“RevQuest: The Black Chambers”: Bringing together technology and gaming at a historical site

  • Lisa E. Fischer
  • Published 2013 in
    2013 Digital Heritage International Congress…

Abstract

In the digital age, museums and historical sites must explore how to leverage technologies to engage guests. Gaming-whether technology-based or not--is an approach that some museums have been using as a means for teaching visitors. Bringing the two together to create an online-onsite-online game is an effective approach for educating, immersing, and engaging guests, especially “digital natives” for whom technology is an integral part of daily life. In June 2013, the Colonial Williamsburg Foundation launched its third alternate-realitygame-like experience of this type called “RevQuest: The Black Chambers.” This game, like its two predecessors, employs technology and gaming techniques to teach players, called questors, about the American Revolution and colonial society. What is perhaps unique is that the game narrative is based upon actual historical events and real people and is a single story from the pre-visit website through to the onsite play through to the post-visit web component. The game is much more than a digital scavenger hunt in that questors must interact and learn information from virtual characters in the online portions of the game and real people during the onsite visit. This paper will describe the model that we have developed and refined along with our goals for how the experience fits into the overall museum visit.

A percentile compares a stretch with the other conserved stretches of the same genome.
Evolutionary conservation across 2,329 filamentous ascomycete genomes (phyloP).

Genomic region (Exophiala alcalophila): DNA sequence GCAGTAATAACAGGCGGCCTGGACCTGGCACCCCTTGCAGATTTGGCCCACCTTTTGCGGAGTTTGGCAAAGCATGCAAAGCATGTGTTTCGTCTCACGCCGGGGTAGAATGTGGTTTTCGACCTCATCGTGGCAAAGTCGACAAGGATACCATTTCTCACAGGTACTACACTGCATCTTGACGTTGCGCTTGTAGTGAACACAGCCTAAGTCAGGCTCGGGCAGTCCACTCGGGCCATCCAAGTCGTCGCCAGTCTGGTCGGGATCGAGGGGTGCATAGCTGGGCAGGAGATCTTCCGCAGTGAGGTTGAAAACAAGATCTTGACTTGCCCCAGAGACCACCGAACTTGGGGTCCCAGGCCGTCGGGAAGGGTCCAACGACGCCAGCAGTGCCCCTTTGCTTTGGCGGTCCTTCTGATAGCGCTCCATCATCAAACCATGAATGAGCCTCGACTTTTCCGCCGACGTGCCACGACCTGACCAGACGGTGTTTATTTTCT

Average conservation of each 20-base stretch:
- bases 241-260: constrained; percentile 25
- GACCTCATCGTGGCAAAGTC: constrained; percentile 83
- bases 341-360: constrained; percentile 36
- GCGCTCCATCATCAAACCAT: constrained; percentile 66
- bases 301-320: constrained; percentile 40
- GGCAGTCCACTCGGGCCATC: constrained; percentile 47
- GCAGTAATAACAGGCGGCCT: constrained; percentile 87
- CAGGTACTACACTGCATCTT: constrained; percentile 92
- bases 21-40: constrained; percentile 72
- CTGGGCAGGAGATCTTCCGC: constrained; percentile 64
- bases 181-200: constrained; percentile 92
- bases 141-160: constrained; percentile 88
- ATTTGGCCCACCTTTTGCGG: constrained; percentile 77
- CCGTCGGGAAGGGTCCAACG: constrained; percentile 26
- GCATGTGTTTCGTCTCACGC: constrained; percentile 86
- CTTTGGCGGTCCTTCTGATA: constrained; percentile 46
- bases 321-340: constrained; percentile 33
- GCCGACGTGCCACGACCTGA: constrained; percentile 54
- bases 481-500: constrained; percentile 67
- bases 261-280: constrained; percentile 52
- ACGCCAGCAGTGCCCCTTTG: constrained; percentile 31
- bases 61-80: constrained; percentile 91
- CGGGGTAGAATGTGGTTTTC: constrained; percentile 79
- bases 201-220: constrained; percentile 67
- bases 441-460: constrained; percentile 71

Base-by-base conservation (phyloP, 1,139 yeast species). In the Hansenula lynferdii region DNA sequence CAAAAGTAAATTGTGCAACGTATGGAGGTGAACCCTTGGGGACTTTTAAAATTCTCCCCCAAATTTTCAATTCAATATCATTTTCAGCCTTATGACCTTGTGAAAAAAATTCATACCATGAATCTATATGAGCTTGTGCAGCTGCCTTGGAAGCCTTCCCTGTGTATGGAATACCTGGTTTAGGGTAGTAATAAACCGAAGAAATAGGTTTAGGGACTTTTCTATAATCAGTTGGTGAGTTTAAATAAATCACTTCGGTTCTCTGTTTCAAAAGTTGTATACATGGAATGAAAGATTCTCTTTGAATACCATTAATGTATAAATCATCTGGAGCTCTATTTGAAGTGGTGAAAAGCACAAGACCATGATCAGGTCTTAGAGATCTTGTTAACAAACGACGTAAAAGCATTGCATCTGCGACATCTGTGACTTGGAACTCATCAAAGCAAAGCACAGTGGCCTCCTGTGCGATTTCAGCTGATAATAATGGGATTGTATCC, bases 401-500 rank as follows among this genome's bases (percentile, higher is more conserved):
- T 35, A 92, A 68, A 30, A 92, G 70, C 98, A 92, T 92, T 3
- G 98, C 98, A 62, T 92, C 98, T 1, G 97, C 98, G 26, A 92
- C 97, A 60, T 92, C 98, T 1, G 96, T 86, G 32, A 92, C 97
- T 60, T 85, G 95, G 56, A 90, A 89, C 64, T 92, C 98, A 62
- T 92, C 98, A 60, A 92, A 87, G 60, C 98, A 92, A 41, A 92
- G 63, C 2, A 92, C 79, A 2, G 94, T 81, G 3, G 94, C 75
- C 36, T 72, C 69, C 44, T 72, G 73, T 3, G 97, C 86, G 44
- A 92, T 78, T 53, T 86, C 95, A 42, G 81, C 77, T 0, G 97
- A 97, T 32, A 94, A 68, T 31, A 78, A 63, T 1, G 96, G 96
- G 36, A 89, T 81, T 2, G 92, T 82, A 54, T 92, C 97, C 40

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Cite this paper

@article{Fischer2013x201CRevQuestTB, title={“RevQuest: The Black Chambers”: Bringing together technology and gaming at a historical site}, author={Lisa E. Fischer}, journal={2013 Digital Heritage International Congress (DigitalHeritage)}, year={2013}, volume={2}, pages={551-558} }